Myths and Facts About Pit Bulls

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By Robin Rock

It is a fact that Pit Bulls are one of the most maligned and misunderstood dog breeds in the world. Here are some of the myths I’ve encountered while working with Pit Bulls:

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MYTH: Pit Bulls have locking jaws.
Reality:
Pit Bulls do not have any special physical mechanism or enzyme that allows them to “lock” their jaws. If you compare a Pit Bull skull to a skull of any other dog breed, you can see with the naked eye that both skulls share the same characteristics and general bone structure. However, one personality trait of the Pit Bull breed is determination. Whatever Pit Bulls do, they do it with a great deal of enthusiasm, and it is this trait that can make it seem like they have a locking jaw when they bite down on something and are determined not to release it.

MYTH: Pit Bulls are all inherently vicious.
Reality:
This is a stereotype that is biased toward generalizing and condemning an entire breed based on the actions of a few bad people. The truth is that each dog should be evaluated by his own merits and not by his breed. A corollary truth is that there truly are no bad dogs, only bad people. In his essay Troublemakers, Malcolm Gladwell discusses what Pit Bull stereotypes can teach us about the wrongness of racial profiling of both humans and dogs.

MYTH: A Pit Bull that is aggressive toward other dogs will also be aggressive toward humans.
Reality:
Dog-aggression and people-aggression are two distinctive traits and should not be confused. Unless a Pit Bull has been poorly bred or purposefully trained to attack humans, they generally love people. They are, in fact, one of the most loving, loyal, friendly and dedicated companions you can have.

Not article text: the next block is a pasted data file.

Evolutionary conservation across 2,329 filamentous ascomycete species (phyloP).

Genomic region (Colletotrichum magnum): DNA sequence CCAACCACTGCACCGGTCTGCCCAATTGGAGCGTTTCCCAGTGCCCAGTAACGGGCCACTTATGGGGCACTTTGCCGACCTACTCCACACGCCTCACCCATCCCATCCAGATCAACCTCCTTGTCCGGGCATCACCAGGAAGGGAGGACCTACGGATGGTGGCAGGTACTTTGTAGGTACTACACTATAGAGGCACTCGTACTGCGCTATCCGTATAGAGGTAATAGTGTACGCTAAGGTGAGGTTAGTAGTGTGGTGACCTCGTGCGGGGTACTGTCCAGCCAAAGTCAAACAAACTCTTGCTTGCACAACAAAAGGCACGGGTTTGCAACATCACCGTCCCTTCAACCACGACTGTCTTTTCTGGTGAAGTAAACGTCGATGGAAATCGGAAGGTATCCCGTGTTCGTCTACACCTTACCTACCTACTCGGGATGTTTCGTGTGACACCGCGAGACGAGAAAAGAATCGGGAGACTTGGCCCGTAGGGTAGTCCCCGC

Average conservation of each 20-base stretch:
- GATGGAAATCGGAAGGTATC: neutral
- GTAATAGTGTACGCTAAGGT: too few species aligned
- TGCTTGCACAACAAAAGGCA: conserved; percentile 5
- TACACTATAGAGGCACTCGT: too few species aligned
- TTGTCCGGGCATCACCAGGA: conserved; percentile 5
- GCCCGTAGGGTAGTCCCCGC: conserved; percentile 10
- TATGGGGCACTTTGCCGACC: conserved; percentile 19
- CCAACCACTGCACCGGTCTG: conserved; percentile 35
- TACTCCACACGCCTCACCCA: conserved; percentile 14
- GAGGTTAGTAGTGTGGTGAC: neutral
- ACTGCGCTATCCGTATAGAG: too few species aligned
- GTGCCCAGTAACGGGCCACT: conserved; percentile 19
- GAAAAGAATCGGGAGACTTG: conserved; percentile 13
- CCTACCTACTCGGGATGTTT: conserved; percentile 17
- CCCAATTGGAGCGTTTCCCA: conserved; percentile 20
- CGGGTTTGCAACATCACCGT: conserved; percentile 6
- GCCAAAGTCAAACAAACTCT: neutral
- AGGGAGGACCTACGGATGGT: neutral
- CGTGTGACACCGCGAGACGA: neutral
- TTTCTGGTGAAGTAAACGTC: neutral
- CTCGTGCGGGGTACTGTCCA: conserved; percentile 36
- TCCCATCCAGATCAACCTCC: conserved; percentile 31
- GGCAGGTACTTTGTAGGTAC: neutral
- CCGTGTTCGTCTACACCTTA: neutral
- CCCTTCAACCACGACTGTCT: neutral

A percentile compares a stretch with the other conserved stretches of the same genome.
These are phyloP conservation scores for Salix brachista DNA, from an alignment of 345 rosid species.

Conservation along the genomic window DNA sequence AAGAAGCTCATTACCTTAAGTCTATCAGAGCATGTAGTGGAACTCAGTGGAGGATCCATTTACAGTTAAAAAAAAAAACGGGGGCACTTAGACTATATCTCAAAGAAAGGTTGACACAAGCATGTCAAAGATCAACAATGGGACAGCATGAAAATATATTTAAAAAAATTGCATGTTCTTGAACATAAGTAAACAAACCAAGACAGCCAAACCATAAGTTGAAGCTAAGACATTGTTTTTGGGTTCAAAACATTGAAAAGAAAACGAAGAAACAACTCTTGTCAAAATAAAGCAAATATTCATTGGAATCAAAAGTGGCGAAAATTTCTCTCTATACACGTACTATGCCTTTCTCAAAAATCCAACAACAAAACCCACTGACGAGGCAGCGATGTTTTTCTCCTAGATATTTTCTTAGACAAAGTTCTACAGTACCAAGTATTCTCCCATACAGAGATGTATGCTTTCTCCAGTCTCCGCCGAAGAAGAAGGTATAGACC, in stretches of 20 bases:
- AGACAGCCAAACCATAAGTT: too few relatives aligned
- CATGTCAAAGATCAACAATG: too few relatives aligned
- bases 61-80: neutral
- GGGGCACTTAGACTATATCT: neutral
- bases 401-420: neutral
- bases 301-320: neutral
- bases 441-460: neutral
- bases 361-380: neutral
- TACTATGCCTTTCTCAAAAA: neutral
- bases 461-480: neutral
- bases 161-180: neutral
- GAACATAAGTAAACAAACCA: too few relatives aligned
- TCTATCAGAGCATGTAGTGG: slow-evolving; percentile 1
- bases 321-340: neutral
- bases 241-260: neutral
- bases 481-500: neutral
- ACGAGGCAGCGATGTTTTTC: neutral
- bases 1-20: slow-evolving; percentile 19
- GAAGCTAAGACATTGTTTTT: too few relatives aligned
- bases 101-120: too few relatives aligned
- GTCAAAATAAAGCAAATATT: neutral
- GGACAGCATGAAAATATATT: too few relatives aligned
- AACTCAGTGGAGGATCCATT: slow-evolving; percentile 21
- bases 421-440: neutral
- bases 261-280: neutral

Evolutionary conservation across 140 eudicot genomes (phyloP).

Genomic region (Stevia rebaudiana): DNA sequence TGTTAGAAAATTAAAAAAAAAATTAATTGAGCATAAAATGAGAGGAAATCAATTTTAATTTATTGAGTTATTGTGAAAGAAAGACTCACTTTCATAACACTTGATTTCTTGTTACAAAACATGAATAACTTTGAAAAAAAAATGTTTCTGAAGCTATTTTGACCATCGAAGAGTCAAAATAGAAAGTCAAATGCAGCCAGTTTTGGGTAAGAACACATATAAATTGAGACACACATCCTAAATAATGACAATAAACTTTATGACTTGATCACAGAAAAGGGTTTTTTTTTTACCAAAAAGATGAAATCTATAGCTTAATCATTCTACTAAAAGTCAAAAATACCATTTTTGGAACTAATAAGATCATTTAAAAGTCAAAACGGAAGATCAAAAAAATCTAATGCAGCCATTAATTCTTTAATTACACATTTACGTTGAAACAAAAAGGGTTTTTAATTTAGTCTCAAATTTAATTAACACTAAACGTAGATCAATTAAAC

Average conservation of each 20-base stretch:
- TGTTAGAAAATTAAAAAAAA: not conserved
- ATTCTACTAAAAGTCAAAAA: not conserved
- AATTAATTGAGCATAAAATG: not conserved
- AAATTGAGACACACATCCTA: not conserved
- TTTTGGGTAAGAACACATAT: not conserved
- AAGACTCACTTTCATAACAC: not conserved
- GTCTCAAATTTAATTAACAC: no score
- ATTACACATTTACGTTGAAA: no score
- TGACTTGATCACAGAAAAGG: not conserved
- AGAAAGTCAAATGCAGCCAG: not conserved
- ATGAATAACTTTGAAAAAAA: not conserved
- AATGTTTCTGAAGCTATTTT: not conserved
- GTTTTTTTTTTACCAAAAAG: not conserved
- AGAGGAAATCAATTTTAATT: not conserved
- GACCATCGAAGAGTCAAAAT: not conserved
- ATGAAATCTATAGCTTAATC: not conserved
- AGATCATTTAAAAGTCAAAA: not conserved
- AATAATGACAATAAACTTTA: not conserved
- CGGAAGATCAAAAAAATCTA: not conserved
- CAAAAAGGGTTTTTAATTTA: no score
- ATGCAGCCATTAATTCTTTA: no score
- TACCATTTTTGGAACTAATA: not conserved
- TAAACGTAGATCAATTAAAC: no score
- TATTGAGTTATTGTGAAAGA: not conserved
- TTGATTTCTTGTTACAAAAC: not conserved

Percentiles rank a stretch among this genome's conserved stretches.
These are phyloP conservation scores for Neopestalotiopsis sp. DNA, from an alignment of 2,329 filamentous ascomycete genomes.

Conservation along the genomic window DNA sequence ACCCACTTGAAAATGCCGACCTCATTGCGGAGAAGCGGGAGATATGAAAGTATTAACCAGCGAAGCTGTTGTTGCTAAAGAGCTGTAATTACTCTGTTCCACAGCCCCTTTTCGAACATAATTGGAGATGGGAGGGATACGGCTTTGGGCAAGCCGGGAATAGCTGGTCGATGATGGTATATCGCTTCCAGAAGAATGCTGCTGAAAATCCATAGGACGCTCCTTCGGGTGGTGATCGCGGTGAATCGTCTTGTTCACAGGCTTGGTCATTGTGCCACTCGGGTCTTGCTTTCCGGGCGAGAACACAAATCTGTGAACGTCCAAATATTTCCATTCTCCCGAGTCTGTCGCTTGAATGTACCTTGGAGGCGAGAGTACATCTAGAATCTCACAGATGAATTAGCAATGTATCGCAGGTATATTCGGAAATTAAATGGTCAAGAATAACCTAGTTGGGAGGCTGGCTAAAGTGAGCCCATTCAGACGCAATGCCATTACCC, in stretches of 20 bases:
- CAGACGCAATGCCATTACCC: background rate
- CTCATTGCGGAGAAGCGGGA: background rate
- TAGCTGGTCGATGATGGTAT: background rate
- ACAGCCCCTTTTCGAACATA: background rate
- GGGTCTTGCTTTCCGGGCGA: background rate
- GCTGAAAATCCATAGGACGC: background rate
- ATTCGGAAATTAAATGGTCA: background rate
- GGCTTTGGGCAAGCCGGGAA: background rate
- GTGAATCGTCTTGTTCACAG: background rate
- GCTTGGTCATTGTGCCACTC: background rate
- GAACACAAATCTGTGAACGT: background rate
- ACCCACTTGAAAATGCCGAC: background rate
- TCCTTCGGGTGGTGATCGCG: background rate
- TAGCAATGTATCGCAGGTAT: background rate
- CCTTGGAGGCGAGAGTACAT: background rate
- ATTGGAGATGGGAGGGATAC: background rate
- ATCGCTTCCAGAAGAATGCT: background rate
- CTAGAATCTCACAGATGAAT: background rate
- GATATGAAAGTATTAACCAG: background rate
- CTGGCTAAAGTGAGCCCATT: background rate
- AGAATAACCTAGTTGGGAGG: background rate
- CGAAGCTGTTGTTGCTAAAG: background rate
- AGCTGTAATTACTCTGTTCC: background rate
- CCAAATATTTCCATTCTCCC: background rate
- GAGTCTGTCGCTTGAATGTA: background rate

MYTH: It is dangerous to adopt a Pit Bull that has an unknown history and parentage from a rescue or shelter, rather than buying a Pit Bull from a breeder.
Reality:
Remember: each dog is an individual and should be judged by his current personality and behavior. Certainly he may be influenced by his genetics and history, but after working with thousands of Pit Bulls, I can assert unequivocally that many (if not most) Pit Bulls of unknown parentage that have been horribly abused, neglected, and/or forced to fight still love people more than anything, and still will be loving family pets. Responsible rescues and shelters evaluate dog behavior prior to adoption, and then adopt out only those Pit Bulls that display the proper temperament toward humans.

MYTH: It is better to adopt a Pit Bull puppy instead of an adult.
Reality:
It’s a fact that puppies are adorable! But the thing about puppies is, well, they grow up. And as they mature, their personality develops and that’s when you really find out whether your Pit Bull is dominant or submissive with people, or whether she is aggressive toward some, none or all dogs. Dog-intolerance and dog-aggression are traits that do not develop in some dogs until they are fully mature. It is possible that the cute little puppy you adopt who is friendly with all other dogs may not like other dogs at all later in life, even dogs she has grown up with and lived with for her entire life. Both nurture (environment) and nature (genetics) play a role in determining a dog’s mature personality. This doesn’t mean that Pit Bull puppies should not be adopted, but if you want to know how big your dog will ultimately be and how she will act around humans and other animals, you may want to consider adopting an adult.

Ultimately, the decision to adopt any dog requires much thought on what is the right fit for your family, and your ability to commit to the dog for his or her lifetime.

Robin Rock is the founder and director of Measle’s Animal Haven Pit Bull Rescue, a 501(c)(3) non-profit rescue and sanctuary consisting of foster homes in Central Ohio. Robin has been rescuing, rehabilitating and advocating for Pit Bulls for over 10 years, and she has worked with thousands of Pit Bulls. She lives with her husband Joe, their five children, adopted dogs and cats and various foster dogs.

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